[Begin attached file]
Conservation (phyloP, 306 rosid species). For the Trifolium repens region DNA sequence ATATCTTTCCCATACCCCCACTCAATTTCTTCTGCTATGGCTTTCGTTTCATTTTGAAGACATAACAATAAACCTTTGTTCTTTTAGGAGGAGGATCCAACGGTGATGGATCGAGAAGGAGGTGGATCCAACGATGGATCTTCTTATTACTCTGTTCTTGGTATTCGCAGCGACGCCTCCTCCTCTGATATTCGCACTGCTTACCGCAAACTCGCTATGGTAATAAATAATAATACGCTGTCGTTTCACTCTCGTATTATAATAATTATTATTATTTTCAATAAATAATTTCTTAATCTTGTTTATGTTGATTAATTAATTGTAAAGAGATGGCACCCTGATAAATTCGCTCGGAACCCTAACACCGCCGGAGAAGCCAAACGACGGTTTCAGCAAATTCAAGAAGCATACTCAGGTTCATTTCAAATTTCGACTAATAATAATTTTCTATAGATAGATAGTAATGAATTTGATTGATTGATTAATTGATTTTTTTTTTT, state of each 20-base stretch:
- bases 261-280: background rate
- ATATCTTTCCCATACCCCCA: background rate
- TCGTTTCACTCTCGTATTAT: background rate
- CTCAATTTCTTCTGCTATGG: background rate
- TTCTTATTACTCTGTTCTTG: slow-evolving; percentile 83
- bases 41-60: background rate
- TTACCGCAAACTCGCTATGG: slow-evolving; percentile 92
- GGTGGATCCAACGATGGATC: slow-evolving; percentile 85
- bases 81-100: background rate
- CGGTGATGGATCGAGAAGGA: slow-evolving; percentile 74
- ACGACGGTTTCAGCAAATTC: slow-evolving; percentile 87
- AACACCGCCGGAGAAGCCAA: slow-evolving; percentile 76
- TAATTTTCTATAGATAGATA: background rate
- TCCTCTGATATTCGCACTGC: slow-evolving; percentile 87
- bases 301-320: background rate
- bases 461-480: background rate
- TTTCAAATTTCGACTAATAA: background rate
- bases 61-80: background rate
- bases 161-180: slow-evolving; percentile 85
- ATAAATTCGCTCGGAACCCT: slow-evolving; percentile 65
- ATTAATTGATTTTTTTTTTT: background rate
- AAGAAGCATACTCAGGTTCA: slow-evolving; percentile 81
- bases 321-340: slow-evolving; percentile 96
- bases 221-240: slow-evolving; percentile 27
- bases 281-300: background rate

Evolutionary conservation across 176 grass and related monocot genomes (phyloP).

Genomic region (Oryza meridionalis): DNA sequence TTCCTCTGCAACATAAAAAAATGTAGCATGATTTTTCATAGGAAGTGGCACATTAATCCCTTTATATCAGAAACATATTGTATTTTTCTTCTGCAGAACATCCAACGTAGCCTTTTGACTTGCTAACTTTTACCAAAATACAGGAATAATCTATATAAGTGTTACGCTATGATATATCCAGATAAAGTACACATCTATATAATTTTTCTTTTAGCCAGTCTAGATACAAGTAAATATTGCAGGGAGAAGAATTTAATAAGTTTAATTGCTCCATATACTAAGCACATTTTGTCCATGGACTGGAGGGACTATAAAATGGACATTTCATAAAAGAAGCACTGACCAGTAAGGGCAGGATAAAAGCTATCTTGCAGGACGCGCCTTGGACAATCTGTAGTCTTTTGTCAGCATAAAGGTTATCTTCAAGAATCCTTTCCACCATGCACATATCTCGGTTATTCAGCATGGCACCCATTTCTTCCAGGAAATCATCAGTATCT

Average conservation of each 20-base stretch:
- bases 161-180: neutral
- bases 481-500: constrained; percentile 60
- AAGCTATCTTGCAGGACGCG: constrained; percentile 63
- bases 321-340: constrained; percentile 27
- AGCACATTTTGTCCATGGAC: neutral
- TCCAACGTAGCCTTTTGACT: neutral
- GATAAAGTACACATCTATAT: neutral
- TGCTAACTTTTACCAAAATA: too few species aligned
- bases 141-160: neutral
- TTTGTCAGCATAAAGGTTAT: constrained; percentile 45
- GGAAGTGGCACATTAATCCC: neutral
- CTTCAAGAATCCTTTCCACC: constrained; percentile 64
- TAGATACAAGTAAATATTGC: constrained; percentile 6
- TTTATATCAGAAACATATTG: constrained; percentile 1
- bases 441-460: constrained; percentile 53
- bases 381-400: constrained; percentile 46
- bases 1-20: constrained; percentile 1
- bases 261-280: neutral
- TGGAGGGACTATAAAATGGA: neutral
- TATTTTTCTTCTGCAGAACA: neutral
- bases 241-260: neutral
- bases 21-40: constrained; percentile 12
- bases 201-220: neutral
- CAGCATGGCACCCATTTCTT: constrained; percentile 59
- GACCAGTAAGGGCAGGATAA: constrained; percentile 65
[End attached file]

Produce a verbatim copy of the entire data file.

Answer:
Conservation (phyloP, 306 rosid species). For the Trifolium repens region DNA sequence ATATCTTTCCCATACCCCCACTCAATTTCTTCTGCTATGGCTTTCGTTTCATTTTGAAGACATAACAATAAACCTTTGTTCTTTTAGGAGGAGGATCCAACGGTGATGGATCGAGAAGGAGGTGGATCCAACGATGGATCTTCTTATTACTCTGTTCTTGGTATTCGCAGCGACGCCTCCTCCTCTGATATTCGCACTGCTTACCGCAAACTCGCTATGGTAATAAATAATAATACGCTGTCGTTTCACTCTCGTATTATAATAATTATTATTATTTTCAATAAATAATTTCTTAATCTTGTTTATGTTGATTAATTAATTGTAAAGAGATGGCACCCTGATAAATTCGCTCGGAACCCTAACACCGCCGGAGAAGCCAAACGACGGTTTCAGCAAATTCAAGAAGCATACTCAGGTTCATTTCAAATTTCGACTAATAATAATTTTCTATAGATAGATAGTAATGAATTTGATTGATTGATTAATTGATTTTTTTTTTT, state of each 20-base stretch:
- bases 261-280: background rate
- ATATCTTTCCCATACCCCCA: background rate
- TCGTTTCACTCTCGTATTAT: background rate
- CTCAATTTCTTCTGCTATGG: background rate
- TTCTTATTACTCTGTTCTTG: slow-evolving; percentile 83
- bases 41-60: background rate
- TTACCGCAAACTCGCTATGG: slow-evolving; percentile 92
- GGTGGATCCAACGATGGATC: slow-evolving; percentile 85
- bases 81-100: background rate
- CGGTGATGGATCGAGAAGGA: slow-evolving; percentile 74
- ACGACGGTTTCAGCAAATTC: slow-evolving; percentile 87
- AACACCGCCGGAGAAGCCAA: slow-evolving; percentile 76
- TAATTTTCTATAGATAGATA: background rate
- TCCTCTGATATTCGCACTGC: slow-evolving; percentile 87
- bases 301-320: background rate
- bases 461-480: background rate
- TTTCAAATTTCGACTAATAA: background rate
- bases 61-80: background rate
- bases 161-180: slow-evolving; percentile 85
- ATAAATTCGCTCGGAACCCT: slow-evolving; percentile 65
- ATTAATTGATTTTTTTTTTT: background rate
- AAGAAGCATACTCAGGTTCA: slow-evolving; percentile 81
- bases 321-340: slow-evolving; percentile 96
- bases 221-240: slow-evolving; percentile 27
- bases 281-300: background rate

Evolutionary conservation across 176 grass and related monocot genomes (phyloP).

Genomic region (Oryza meridionalis): DNA sequence TTCCTCTGCAACATAAAAAAATGTAGCATGATTTTTCATAGGAAGTGGCACATTAATCCCTTTATATCAGAAACATATTGTATTTTTCTTCTGCAGAACATCCAACGTAGCCTTTTGACTTGCTAACTTTTACCAAAATACAGGAATAATCTATATAAGTGTTACGCTATGATATATCCAGATAAAGTACACATCTATATAATTTTTCTTTTAGCCAGTCTAGATACAAGTAAATATTGCAGGGAGAAGAATTTAATAAGTTTAATTGCTCCATATACTAAGCACATTTTGTCCATGGACTGGAGGGACTATAAAATGGACATTTCATAAAAGAAGCACTGACCAGTAAGGGCAGGATAAAAGCTATCTTGCAGGACGCGCCTTGGACAATCTGTAGTCTTTTGTCAGCATAAAGGTTATCTTCAAGAATCCTTTCCACCATGCACATATCTCGGTTATTCAGCATGGCACCCATTTCTTCCAGGAAATCATCAGTATCT

Average conservation of each 20-base stretch:
- bases 161-180: neutral
- bases 481-500: constrained; percentile 60
- AAGCTATCTTGCAGGACGCG: constrained; percentile 63
- bases 321-340: constrained; percentile 27
- AGCACATTTTGTCCATGGAC: neutral
- TCCAACGTAGCCTTTTGACT: neutral
- GATAAAGTACACATCTATAT: neutral
- TGCTAACTTTTACCAAAATA: too few species aligned
- bases 141-160: neutral
- TTTGTCAGCATAAAGGTTAT: constrained; percentile 45
- GGAAGTGGCACATTAATCCC: neutral
- CTTCAAGAATCCTTTCCACC: constrained; percentile 64
- TAGATACAAGTAAATATTGC: constrained; percentile 6
- TTTATATCAGAAACATATTG: constrained; percentile 1
- bases 441-460: constrained; percentile 53
- bases 381-400: constrained; percentile 46
- bases 1-20: constrained; percentile 1
- bases 261-280: neutral
- TGGAGGGACTATAAAATGGA: neutral
- TATTTTTCTTCTGCAGAACA: neutral
- bases 241-260: neutral
- bases 21-40: constrained; percentile 12
- bases 201-220: neutral
- CAGCATGGCACCCATTTCTT: constrained; percentile 59
- GACCAGTAAGGGCAGGATAA: constrained; percentile 65